added page this day
Local Futures / EoH (@EconofHappiness) tweeted at 5:49 AM – 8 Feb 2019 :
‘Forager’ a 7 min #documentary about finding food on the streets of #Miami.
This film is included in our #PlanetLocal film series – celebrating the #localfood movement across the globe.
More info – https://t.co/Rzc9sFXm1k.
https://t.co/G85im89Wxf Produced by @BitterSouth (http://twitter.com/EconofHappiness/status/1093854216551047168?s=17)
people here are used to having food everywhere.. and having it be free
let’s look at some of the things we’ve done in the past that were really fulfilling
Rob Greenfield (@RobJGreenfield) tweeted at 7:07 AM – 15 Mar 2019 :
I’m in National Geographic!
Not quite the magazine (one day), but a really nice long form article.
What an honor it is for my work to be covered by @NatGeo!
Thanks to journalist @kristen_schmitt
National Geographic (@NatGeo) tweeted at 4:16 AM – 18 Mar 2019 :
In Rob Greenfield’s year-long quest for food freedom, he will forage or grow 100 percent of his food. Here’s what he’s learned 100 days in https://t.co/fAbjdT5VIh (http://twitter.com/NatGeo/status/1107586456703459328?s=17)
National Geographic Magazine (@NatGeoMag) tweeted at 4:00 AM – 18 Mar 2019 :
“What I’m doing is extreme; it’s designed to wake people up,” says Rob Greenfield who is more than a hundred days into a year-long experiment in which he will forage or grow 100 percent of his food. https://t.co/BEClA9u4kv(http://twitter.com/NatGeoMag/status/1107582634484551682?s=17)
“Food is growing all around us. It’s amazing if you simply open your eyes how much you start to see,” says Greenfield, who has covered about a hundred miles of different roads searching for food within the Orlando area—usually by bike.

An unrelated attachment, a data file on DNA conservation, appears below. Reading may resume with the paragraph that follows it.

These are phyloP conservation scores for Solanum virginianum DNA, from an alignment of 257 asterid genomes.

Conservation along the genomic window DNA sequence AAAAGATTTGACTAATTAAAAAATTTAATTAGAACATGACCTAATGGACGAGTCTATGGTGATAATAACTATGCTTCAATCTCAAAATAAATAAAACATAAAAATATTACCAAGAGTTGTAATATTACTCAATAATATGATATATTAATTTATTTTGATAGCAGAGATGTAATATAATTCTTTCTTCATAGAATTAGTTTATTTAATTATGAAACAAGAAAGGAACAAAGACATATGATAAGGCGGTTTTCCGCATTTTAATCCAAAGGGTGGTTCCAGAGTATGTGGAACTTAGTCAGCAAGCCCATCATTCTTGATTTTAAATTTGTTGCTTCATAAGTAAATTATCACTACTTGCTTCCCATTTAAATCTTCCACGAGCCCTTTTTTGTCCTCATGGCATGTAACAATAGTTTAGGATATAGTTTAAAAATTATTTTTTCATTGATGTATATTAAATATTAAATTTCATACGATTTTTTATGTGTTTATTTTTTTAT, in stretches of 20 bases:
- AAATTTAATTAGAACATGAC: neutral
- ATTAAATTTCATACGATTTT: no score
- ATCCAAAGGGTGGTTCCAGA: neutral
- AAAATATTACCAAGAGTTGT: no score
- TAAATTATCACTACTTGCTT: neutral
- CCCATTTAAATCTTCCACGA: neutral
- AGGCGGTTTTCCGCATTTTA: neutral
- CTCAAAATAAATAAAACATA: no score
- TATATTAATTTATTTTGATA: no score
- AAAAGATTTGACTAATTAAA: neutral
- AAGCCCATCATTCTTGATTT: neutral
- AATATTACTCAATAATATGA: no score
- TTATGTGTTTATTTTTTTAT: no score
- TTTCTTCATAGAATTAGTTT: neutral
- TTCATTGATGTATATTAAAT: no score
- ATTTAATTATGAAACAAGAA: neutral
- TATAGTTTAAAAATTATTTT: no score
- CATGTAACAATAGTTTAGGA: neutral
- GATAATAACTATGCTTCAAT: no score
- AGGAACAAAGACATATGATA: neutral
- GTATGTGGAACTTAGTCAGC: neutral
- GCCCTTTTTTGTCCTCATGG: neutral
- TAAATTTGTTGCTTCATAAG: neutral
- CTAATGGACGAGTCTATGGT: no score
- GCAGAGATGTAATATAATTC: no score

Lisa Ray, an herbalist who dabbles in gardening, volunteered her backyard, resulting in Greenfield’s 100-square-foot tiny house built with repurposed materials.
“What I’m doing is extreme; it’s designed to wake people up,” says Greenfield. “The U.S. has 5 percent of the world’s population and uses 25 percent of the world’s resources. While traveling through Bolivia and Peru, I talked to people where quinoa used to be their main source of food. The prices went up 15 times and, now, what they used to live off of, they can’t even afford to eat because of Westerners like us wanting to eat quino
“This project is really about reaching the privileged group of people who are the ones ultimately negatively affecting people in those scenarios where we’ve turned their crops into commodities and made them less accessible,” says Greenfield, who prides himself on not being driven by money. In fact, last year, Greenfield’s total income was only $5,000.
“This is me following Earth code, prior to city code,” he says.
Asked about potential impacts if everyone did that, he says, “If everyone decided that they wanted to forage that would mean we would also transition in many other ways to a much more sustainable and just world.”
Before this project, I’d never eaten for one day food that was 100 percent grown or foraged,” says Greenfield. “Making it past 100 days, I already know this is life changing because I now know how to grow food, how to forage food and, wherever in the world I am, I feel I’ll be able to find food.”
Foraging is searching for wild food resources. It affects an animal’s fitness because it plays an important role in an animal’s ability to survive and reproduce. Foraging theory is a branch of behavioral ecology that studies the foraging behavior of animals in response to the environment where the animal lives.